However, human beings are imperfect, and hence the peer-review process doesn't always work ideally. The very essential elements of integrity and trust can easily be lost at several stages. Authors are sometimes blind to their own mistakes; and peer-reviewers can be variously misinformed, hostile, or motivated by hidden agendas. Editors might have their own narrow views about what they want in their journal; they can select certain reviewers to obtain negative or positive evaluations. When things go wrong, bad information gets unduly promoted. The history of peer review is not unblemished.

Some very bad examples clutter the history of science. In the late 18th century, about when oxygen was discovered, Priestley in England and Lavosier in France each controlled a major journal, and were bitter opponents who suppressed disfavored papers.  Phrenology, which measured the skull to detemine mental processes, was widely taught. In the early 20th century, papers promoting Eugenics were welcome in journals of the social sciences. The geological theory of Plate Tectonics was ridiculed and dismissed from the 1920s to the 1960s.  A more recent horrible example is the way the opioid medicine Oxycontin got approved and accepted in the medical community, only being discovered to be highly addictive through very adverse experience.

In the field of global warming/climate change, the package of leaked Emails known as Climategate (2009) revealed extensive manipulation and deception in the peer review process. That was laid out very explicitly in American Thinker most of a decade ago. Climategate also revealed numerous other ways in which the peer review system was corrupted.

Paraphrasing Winston Churchill: peer-review is the worst system for assuring scientific quality except for every other system that has ever been tried.

Thomas P. Sheahen holds B.S. and Ph.D. degrees in physics from the Massachusetts Institute of Technology.  He is Director of the Institute for Theological Encounter with Science & Technology, based in St. Louis.

Recent news reports have observed that a lot of published scientific papers are worthless and not true, with initial claims turning out to be false. This is particularly worrisome where newly invented medicines are concerned. The problem also affects published results in fields as diverse as psychology and global warming.  We ask “what’s wrong?” The problem seems to be that the system known as “peer-review” is not doing its job properly.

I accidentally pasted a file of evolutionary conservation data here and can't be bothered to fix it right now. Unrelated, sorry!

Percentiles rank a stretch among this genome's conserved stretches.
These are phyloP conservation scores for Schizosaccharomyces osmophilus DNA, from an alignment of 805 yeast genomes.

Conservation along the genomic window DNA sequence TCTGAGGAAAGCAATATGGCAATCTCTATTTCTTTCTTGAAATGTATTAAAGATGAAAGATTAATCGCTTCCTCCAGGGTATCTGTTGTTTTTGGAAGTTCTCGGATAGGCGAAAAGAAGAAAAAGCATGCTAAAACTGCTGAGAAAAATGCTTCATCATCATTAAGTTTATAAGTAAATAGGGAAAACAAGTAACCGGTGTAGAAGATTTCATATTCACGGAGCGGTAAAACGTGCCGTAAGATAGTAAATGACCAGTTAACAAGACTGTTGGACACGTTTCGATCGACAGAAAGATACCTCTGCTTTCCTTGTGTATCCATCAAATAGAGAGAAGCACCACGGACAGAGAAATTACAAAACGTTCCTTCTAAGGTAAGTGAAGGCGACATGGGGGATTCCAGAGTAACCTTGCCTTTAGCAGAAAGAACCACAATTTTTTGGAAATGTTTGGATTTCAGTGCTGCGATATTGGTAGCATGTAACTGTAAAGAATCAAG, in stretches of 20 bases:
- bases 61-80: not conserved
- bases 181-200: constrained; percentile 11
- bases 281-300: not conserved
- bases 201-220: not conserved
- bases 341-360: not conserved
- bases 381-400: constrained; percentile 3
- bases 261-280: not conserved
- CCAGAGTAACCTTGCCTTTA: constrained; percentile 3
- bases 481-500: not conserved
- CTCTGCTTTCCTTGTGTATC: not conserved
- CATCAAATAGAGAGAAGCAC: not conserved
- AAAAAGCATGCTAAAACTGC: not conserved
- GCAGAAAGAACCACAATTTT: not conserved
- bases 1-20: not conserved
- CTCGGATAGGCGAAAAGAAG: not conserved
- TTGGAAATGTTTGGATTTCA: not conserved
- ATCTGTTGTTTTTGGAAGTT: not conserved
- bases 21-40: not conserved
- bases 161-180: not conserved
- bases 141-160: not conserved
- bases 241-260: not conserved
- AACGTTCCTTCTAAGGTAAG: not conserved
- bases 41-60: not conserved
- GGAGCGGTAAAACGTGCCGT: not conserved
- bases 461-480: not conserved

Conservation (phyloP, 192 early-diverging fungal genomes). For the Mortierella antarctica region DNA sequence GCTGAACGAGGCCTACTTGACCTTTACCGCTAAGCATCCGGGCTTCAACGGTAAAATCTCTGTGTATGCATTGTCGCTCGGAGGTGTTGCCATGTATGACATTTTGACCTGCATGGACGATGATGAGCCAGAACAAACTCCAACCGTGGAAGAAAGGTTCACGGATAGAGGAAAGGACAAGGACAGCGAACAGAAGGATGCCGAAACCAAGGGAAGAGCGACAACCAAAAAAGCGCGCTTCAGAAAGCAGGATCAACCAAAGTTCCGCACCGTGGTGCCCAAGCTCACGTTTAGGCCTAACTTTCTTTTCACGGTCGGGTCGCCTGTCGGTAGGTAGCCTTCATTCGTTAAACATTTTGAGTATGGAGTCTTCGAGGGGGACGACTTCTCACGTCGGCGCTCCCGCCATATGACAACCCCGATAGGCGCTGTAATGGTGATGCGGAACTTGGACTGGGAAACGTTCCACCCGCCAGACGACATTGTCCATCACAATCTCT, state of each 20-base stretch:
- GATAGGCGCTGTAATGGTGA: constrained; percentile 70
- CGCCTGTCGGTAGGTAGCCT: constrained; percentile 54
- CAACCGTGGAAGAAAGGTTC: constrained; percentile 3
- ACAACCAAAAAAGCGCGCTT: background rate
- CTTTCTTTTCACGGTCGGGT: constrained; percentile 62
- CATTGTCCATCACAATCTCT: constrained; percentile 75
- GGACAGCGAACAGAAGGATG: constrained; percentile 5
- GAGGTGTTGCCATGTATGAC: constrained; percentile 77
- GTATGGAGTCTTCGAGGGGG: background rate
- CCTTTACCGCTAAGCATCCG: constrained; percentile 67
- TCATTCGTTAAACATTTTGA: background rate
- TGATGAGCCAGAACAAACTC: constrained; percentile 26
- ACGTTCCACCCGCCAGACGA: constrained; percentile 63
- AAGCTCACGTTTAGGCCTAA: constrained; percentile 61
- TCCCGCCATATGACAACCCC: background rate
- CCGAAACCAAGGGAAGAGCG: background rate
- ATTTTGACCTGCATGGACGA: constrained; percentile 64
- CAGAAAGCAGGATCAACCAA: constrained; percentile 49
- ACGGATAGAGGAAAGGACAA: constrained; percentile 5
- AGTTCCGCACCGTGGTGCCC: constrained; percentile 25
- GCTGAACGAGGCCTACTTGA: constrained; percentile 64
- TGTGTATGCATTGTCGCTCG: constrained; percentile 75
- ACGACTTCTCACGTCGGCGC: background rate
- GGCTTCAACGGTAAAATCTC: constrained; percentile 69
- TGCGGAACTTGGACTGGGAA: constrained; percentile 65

The process of peer review is a cornerstone of scientific integrity, the guarantee of quality in a scientific research paper. Catch phrases like “holy grail” come to mind. When a researcher accomplishes something, the concluding step is to publish the results in the scientific literature. Enroute to publication, the paper must undergo peer review.

The author(s) of the scientific paper decides to send it to a particular journal for consideration, and then the peer-review process begins. The editor sends the paper to other scientists who are the peers (equally-capable scientists) of the author, and active in the same research area. Upon reading the paper, each such reader sends back to the editor a review with comments and suggestions for improvement of the paper. The reviewers remain anonymous relative to the author, to avoid softening of criticism that might be due.

Based on that input, the editor either accepts the paper for publication, sends it back to the author for revision, or rejects it outright.

Most of us professional scientists have experienced all three outcomes at various times. By far the most common is to be asked to clarify some technical points, or to pay attention to some overlooked paper in the literature that has bearing on the topic. After revising the text to conform to the criticism of the reviewers, the paper customarily goes forward for publication.

Because of that process, another scientist reading the journal has confidence that the papers published in it are reliable, and subsequently uses that information to influence the direction of his or her own research. The peer review process is the best way known to scientists to advance their professional disciplines. Without the checks and balances of such a process, the scientific literature would deteriorate into just another news outlet, a cluster of press-releases and advertisements.